'Ruins' is the newest record by drone folk artist Grouper. Recorded in a house near a lost, deserted village in Portugal, under the usual reclusive conditions that Liz Harris writes music, the record is the closest her project has gotten to capturing actual songs, each performed on a piano and recorded immediately to a 4-track. 'Ruins' finds Harris either performing spectral ballads, fashioned after her ambient leanings, or thrumming on the piano like it's just another part of the natural environment. It's arguably her sparsest record yet -- right down to the incidental recordings of rain and animals chirping -- and the closest the listener will get to hearing Harris' voice upfront.
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Beginning with a solemn slow tattoo of muffled bass drum and field recordings called 'Made of Metal', Grouper's mooted final album under this piscine moniker is a stark and intimate affair.
The majority of Liz Harris's followers are now aware that 'Ruins' is, largely, a piano-based album recorded three years ago on a sojourn to Portugal. What they possibly don't realise, but surely suspect, is just how good it is. This is a woman who has become a true 21st century cult artist through doing things her own quiet way, hermit-like, away from the sickening excesses and misguided urgency of the industry.
Unlike earlier outings which found her guitar and tape excursions buried under an amorphous mist of deteriorating drones and delicious all-enveloping fuzz, 'Ruins' succeeds in a different fashion: one upright piano, tentatively played, seeping melancholia, her vocals being of a hushed, whispery timbre. Due to the acoustics in the room and the fact the windows were left open, this record is as gorgeously snug sounding as you could wish, the gentle underlying tape hiss and gorgeous natural sounds (birdsong, rain, thunder...you even hear the sudden shrill beep of a microwave coming alive after a power cut!) from outside the room providing a blanket of aural comfort and discernible purity to proceedings. This is how piano and voice should be framed, in idyllic, natural surroundings with Mother Nature as orchestra.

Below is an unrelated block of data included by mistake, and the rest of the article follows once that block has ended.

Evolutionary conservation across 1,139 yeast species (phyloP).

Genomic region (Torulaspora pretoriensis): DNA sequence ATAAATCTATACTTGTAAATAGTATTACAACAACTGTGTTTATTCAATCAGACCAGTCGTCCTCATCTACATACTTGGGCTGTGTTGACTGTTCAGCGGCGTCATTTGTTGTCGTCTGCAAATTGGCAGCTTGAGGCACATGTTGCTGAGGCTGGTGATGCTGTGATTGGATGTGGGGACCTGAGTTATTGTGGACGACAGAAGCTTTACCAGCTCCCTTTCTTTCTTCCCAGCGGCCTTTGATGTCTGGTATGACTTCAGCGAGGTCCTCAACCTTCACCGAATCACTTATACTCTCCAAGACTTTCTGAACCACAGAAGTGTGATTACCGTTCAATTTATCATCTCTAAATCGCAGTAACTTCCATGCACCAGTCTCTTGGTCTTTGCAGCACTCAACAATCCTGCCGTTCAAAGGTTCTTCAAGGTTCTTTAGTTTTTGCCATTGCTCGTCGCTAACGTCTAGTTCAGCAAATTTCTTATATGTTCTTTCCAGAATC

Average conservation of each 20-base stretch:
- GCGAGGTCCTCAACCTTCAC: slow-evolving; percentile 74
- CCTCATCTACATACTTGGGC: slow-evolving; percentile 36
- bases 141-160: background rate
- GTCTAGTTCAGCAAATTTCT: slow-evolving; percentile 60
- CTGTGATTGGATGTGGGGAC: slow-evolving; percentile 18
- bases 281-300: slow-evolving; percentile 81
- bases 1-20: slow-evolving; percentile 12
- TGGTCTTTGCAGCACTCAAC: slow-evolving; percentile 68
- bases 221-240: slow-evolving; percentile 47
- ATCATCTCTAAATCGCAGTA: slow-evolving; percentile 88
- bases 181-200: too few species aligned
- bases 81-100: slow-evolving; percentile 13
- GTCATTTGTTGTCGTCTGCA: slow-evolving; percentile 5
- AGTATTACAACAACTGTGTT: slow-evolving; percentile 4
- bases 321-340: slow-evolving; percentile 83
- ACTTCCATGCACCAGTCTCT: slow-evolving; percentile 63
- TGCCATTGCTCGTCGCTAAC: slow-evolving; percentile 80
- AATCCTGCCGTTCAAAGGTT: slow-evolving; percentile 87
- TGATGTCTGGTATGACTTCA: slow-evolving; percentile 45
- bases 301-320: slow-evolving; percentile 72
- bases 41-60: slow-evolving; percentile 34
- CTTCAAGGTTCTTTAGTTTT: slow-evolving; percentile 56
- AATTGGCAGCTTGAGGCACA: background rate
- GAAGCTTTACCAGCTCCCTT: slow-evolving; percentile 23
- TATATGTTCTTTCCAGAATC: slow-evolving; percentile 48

The final piece is named 'Made of Air' and was recorded a decade ago at her mother's house. This is one of those haunting, disembodied ambient pieces that she used to do so brilliantly and doesn't sound out of place here. A subtle reminder of that murky, beguiling sound that had us all hooked in the first place.
'Ruins' works on you slowly; by the end of 'Lighthouse' it dawns you are listening to another incredibly special album from Ms. Harris, one that could possibly elevate her profile even further towards mainstream acceptance without compromising her fiercely independent aesthetic.
10/10 philip Customer review, 24th October 2014
The dream-witch returns. Pop this on, light a sage candle and give us a kiss. The limited edition version sold out super fast, so after I'd stopped cutting myself about missing out, I bought the still-lovely Kranky version. A bit more songy than AIA and Violet Replacement but no less magical and faraway. Liz Harris loves Siouxsie and the Banshees 'Juju' which is reason enough alone to buy everything she's ever done.
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